I have touched in past posts on my reasons for starting this blog, but they are many and varied, and interesting enough (I feel) to warrant more detail.
The martial arts have been the main focus of all the articles I have written for this blog so far, and this is primarily due to my personal passion for the field of combat; there is no more stimulating game, I assure you. “Human Chess”, some have called it… but to call it that is to undersell the game. Chess has finite combinations of moves and outcomes- breathtakingly complex by human cognitive standards to be sure, but still limited by the 64 squares and the prescribed motions of the pieces.
Combat on the other hand is as close to infinitely complex as any game can be; Bruce Lee once stated (to paraphrase the great man) that the possibilities of human combat were limited by our physical structure, in other words “when a human being has three arms and four legs, then we will have a different form of fighting”, implying that there is in fact a limited form to fighting. Mr Lee was correct within a narrow spectrum (describing a fair unarmed contest, perhaps), but in reality every factor comes into play during combat, from terrain and setting and the psychological states of the combatants, to the numbers of combatants and their relative armamaments. The tiniest details can lead to massive advantages for one side or another, and victory is never assured.
So an exciting topic, one might agree. But also a serious topic. From time immemorial, men and women have tried to use violence to enforce their wills over others, to gain resources and to gratify petty emotional impulses. Those on the receiving end of these violences have sometimes been forced to defend themselves violently, and sometimes this has been a good idea, and sometimes a bad idea.
The consequences of violence are serious, and range from loss of social prestige to loss of life, and between those two ends of the spectrum lie all the disfigurement, disability and psychological trauma that can result from losing… and indeed from winning a fight.
An exciting, and a serious topic, then.
It’s also a very current and controversial topic. The mainstream consciousness is deluded regarding the realities of violence. On the one hand, most people repudiate combat sports as pointlessly violent, while supporting- or tacitly approving of- capital punishment for unpopular criminal offenses, and massive wars to subjugate mostly peaceful people and steal their resources.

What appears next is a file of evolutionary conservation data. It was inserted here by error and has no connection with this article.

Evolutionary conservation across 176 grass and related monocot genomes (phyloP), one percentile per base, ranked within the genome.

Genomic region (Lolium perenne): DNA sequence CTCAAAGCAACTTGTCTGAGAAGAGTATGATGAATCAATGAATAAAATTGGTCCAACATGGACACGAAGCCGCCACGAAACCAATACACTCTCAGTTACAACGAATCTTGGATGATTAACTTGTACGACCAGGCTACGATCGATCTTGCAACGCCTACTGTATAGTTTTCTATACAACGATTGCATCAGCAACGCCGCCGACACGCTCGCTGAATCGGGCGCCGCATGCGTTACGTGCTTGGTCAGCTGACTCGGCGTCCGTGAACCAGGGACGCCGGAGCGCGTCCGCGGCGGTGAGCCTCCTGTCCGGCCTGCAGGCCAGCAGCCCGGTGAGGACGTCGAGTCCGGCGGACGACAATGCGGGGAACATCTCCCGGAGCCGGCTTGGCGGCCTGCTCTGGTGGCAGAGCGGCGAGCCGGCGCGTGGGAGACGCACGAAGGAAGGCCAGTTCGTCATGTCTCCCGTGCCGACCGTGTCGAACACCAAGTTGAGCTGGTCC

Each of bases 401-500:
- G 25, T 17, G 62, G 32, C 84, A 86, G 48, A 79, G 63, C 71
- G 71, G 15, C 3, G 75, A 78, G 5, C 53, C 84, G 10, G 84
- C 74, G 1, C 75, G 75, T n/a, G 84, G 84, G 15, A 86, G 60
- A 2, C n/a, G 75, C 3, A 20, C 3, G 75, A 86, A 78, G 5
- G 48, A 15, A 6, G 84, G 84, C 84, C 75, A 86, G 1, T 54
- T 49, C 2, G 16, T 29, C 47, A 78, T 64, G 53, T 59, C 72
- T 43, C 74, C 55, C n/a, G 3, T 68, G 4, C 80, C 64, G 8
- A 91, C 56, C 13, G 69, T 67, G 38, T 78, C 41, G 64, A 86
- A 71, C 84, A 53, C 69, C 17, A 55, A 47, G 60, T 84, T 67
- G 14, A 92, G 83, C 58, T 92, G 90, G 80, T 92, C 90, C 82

People avoid cognitive dissonance on this front by slavishly absorbing whatever drivel the craven, greedy and ill-educated mainstream media machine wishes to pump into their brain-holes.
Journalists quite straight-facedly publish stories about self-identifying local ninja crimefighters and “human interest” stories about fraudulent kung-fu teachers (which function just as well as a full-page advertisement for their school would), while simultaneously publishing hatchet-job accounts of how mixed martial arts represent “human cockfighting”.
They publish stories about how disenfranchised young men from ethnic minorities are “thugs” for looting a corporate franchise during a period of public disorder, while simultaneously publishing fawning lionisations of ignorant soldiers who shoot destitute freedom fighters for a living, and the fat and greedy politicians who send those soldiers to war for their own petty ends; in short, the media glorifies their own convenient fantasy version of violence, while forcefully condemning the inconvenient realities.
So combat is an exciting, serious, controversial and socially pertinent topic for discussion.
What, you need more?
Okay. How about this: fighting and violence are topics that reach their tendrils into other subjects too. Learning about fighting teaches one about violence, which teaches one- if one is so inclined- about crime, law, politics, the media, critical thinking, anatomy and physiology, biology, physics and the history of war and weaponry and the history of science and technology (which has often been driven forward by the search for more lethal weapons).
Before starting this blog it struck me that- not to sound didactic- that fighting is a good teaching topic. By adding to the literature exposing martial arts frauds like Sid Sofos, one can examine human gullibility and the prevailing culture of media fabrication. By discussing mixed martial arts versus esoteric arts like Aikido, one can point out the necessity for critical analysis and a skeptical attitude. By posting insights into legal issues surrounding violence and self-defence, one can promote debate on social and legal issues, and perhaps even help someone to understand what legal knowledge- if any- is missing from their “self-defence” training. Lofty goals.
Lastly, there’s nothing that organises one’s own thoughts and opinions quite as effectively as publishing them. The criticisms and praise of others are great litmus tests as to whether one’s on the right track intellectually and technically.
It’s doubtful that any one person’s writings on niche topics- like mine- will make much impact, But writing is interesting, it’s fun and it’s a great learning experience for me.
The question isn’t why I write about fighting. The question is: Why isn’t everybody?